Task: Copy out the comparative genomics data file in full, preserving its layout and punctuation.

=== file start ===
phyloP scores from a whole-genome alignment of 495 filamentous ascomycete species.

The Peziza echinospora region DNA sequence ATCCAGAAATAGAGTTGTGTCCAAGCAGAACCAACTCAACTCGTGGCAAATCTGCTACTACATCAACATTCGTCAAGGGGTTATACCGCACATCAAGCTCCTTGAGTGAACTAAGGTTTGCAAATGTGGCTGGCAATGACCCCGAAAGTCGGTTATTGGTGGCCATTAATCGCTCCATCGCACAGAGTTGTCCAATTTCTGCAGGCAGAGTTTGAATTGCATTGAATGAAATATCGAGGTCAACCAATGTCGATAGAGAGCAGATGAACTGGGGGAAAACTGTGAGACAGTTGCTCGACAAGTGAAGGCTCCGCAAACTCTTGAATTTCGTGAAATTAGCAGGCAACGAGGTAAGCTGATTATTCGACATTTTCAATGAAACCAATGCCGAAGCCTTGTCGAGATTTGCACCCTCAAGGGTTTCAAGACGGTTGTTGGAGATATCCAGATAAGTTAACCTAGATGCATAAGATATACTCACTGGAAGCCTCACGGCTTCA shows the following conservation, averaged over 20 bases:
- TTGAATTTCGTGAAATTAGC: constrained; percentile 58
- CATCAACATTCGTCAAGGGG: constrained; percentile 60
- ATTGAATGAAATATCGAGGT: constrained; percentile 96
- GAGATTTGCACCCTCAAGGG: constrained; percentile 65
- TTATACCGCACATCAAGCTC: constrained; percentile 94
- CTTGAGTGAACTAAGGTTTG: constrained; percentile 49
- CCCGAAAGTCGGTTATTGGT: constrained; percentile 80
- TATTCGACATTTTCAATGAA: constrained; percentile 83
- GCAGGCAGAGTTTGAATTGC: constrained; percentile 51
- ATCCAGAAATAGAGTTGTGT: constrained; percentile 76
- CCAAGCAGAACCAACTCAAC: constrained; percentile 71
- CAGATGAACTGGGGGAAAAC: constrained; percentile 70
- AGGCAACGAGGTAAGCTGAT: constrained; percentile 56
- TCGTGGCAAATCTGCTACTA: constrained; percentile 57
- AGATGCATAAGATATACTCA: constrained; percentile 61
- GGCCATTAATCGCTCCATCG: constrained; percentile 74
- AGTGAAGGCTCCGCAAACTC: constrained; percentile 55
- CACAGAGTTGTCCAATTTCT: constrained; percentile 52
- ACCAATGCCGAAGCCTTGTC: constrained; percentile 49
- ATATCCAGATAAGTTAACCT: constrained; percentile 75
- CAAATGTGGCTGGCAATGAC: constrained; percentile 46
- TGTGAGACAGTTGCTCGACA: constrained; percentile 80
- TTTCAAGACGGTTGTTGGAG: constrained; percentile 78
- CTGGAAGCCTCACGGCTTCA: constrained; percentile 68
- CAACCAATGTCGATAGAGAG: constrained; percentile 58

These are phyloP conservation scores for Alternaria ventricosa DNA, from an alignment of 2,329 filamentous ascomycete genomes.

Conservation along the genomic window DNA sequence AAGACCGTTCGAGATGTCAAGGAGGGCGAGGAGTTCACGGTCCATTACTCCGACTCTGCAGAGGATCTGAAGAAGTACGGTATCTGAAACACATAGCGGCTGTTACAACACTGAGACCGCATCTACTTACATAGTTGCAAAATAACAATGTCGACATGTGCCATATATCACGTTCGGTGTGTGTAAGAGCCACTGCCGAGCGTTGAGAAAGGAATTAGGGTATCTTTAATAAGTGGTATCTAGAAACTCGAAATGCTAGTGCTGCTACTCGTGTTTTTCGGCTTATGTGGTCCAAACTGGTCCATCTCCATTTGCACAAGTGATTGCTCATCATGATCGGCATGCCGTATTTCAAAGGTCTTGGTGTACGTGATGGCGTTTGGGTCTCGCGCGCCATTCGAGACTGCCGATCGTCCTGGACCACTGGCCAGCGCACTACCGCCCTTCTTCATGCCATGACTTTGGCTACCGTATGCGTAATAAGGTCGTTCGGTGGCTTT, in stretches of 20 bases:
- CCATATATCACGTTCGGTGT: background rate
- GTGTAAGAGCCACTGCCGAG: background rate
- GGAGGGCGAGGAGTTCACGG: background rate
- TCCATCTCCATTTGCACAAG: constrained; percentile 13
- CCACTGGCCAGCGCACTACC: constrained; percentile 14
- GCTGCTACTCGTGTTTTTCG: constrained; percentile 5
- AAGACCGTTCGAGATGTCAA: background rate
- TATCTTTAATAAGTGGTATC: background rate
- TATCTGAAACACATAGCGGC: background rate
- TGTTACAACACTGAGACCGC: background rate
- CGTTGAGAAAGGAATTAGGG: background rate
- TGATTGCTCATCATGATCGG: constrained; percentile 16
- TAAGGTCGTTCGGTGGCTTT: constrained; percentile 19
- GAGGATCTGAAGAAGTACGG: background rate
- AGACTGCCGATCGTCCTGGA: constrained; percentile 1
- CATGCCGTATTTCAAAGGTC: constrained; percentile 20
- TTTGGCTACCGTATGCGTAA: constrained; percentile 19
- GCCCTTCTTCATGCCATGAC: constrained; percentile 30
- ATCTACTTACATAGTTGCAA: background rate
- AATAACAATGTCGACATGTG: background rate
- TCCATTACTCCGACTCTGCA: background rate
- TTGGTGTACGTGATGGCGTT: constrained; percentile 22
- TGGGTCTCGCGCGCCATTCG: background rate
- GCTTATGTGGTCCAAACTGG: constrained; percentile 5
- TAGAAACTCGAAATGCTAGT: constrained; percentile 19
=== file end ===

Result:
phyloP scores from a whole-genome alignment of 495 filamentous ascomycete species.

The Peziza echinospora region DNA sequence ATCCAGAAATAGAGTTGTGTCCAAGCAGAACCAACTCAACTCGTGGCAAATCTGCTACTACATCAACATTCGTCAAGGGGTTATACCGCACATCAAGCTCCTTGAGTGAACTAAGGTTTGCAAATGTGGCTGGCAATGACCCCGAAAGTCGGTTATTGGTGGCCATTAATCGCTCCATCGCACAGAGTTGTCCAATTTCTGCAGGCAGAGTTTGAATTGCATTGAATGAAATATCGAGGTCAACCAATGTCGATAGAGAGCAGATGAACTGGGGGAAAACTGTGAGACAGTTGCTCGACAAGTGAAGGCTCCGCAAACTCTTGAATTTCGTGAAATTAGCAGGCAACGAGGTAAGCTGATTATTCGACATTTTCAATGAAACCAATGCCGAAGCCTTGTCGAGATTTGCACCCTCAAGGGTTTCAAGACGGTTGTTGGAGATATCCAGATAAGTTAACCTAGATGCATAAGATATACTCACTGGAAGCCTCACGGCTTCA shows the following conservation, averaged over 20 bases:
- TTGAATTTCGTGAAATTAGC: constrained; percentile 58
- CATCAACATTCGTCAAGGGG: constrained; percentile 60
- ATTGAATGAAATATCGAGGT: constrained; percentile 96
- GAGATTTGCACCCTCAAGGG: constrained; percentile 65
- TTATACCGCACATCAAGCTC: constrained; percentile 94
- CTTGAGTGAACTAAGGTTTG: constrained; percentile 49
- CCCGAAAGTCGGTTATTGGT: constrained; percentile 80
- TATTCGACATTTTCAATGAA: constrained; percentile 83
- GCAGGCAGAGTTTGAATTGC: constrained; percentile 51
- ATCCAGAAATAGAGTTGTGT: constrained; percentile 76
- CCAAGCAGAACCAACTCAAC: constrained; percentile 71
- CAGATGAACTGGGGGAAAAC: constrained; percentile 70
- AGGCAACGAGGTAAGCTGAT: constrained; percentile 56
- TCGTGGCAAATCTGCTACTA: constrained; percentile 57
- AGATGCATAAGATATACTCA: constrained; percentile 61
- GGCCATTAATCGCTCCATCG: constrained; percentile 74
- AGTGAAGGCTCCGCAAACTC: constrained; percentile 55
- CACAGAGTTGTCCAATTTCT: constrained; percentile 52
- ACCAATGCCGAAGCCTTGTC: constrained; percentile 49
- ATATCCAGATAAGTTAACCT: constrained; percentile 75
- CAAATGTGGCTGGCAATGAC: constrained; percentile 46
- TGTGAGACAGTTGCTCGACA: constrained; percentile 80
- TTTCAAGACGGTTGTTGGAG: constrained; percentile 78
- CTGGAAGCCTCACGGCTTCA: constrained; percentile 68
- CAACCAATGTCGATAGAGAG: constrained; percentile 58

These are phyloP conservation scores for Alternaria ventricosa DNA, from an alignment of 2,329 filamentous ascomycete genomes.

Conservation along the genomic window DNA sequence AAGACCGTTCGAGATGTCAAGGAGGGCGAGGAGTTCACGGTCCATTACTCCGACTCTGCAGAGGATCTGAAGAAGTACGGTATCTGAAACACATAGCGGCTGTTACAACACTGAGACCGCATCTACTTACATAGTTGCAAAATAACAATGTCGACATGTGCCATATATCACGTTCGGTGTGTGTAAGAGCCACTGCCGAGCGTTGAGAAAGGAATTAGGGTATCTTTAATAAGTGGTATCTAGAAACTCGAAATGCTAGTGCTGCTACTCGTGTTTTTCGGCTTATGTGGTCCAAACTGGTCCATCTCCATTTGCACAAGTGATTGCTCATCATGATCGGCATGCCGTATTTCAAAGGTCTTGGTGTACGTGATGGCGTTTGGGTCTCGCGCGCCATTCGAGACTGCCGATCGTCCTGGACCACTGGCCAGCGCACTACCGCCCTTCTTCATGCCATGACTTTGGCTACCGTATGCGTAATAAGGTCGTTCGGTGGCTTT, in stretches of 20 bases:
- CCATATATCACGTTCGGTGT: background rate
- GTGTAAGAGCCACTGCCGAG: background rate
- GGAGGGCGAGGAGTTCACGG: background rate
- TCCATCTCCATTTGCACAAG: constrained; percentile 13
- CCACTGGCCAGCGCACTACC: constrained; percentile 14
- GCTGCTACTCGTGTTTTTCG: constrained; percentile 5
- AAGACCGTTCGAGATGTCAA: background rate
- TATCTTTAATAAGTGGTATC: background rate
- TATCTGAAACACATAGCGGC: background rate
- TGTTACAACACTGAGACCGC: background rate
- CGTTGAGAAAGGAATTAGGG: background rate
- TGATTGCTCATCATGATCGG: constrained; percentile 16
- TAAGGTCGTTCGGTGGCTTT: constrained; percentile 19
- GAGGATCTGAAGAAGTACGG: background rate
- AGACTGCCGATCGTCCTGGA: constrained; percentile 1
- CATGCCGTATTTCAAAGGTC: constrained; percentile 20
- TTTGGCTACCGTATGCGTAA: constrained; percentile 19
- GCCCTTCTTCATGCCATGAC: constrained; percentile 30
- ATCTACTTACATAGTTGCAA: background rate
- AATAACAATGTCGACATGTG: background rate
- TCCATTACTCCGACTCTGCA: background rate
- TTGGTGTACGTGATGGCGTT: constrained; percentile 22
- TGGGTCTCGCGCGCCATTCG: background rate
- GCTTATGTGGTCCAAACTGG: constrained; percentile 5
- TAGAAACTCGAAATGCTAGT: constrained; percentile 19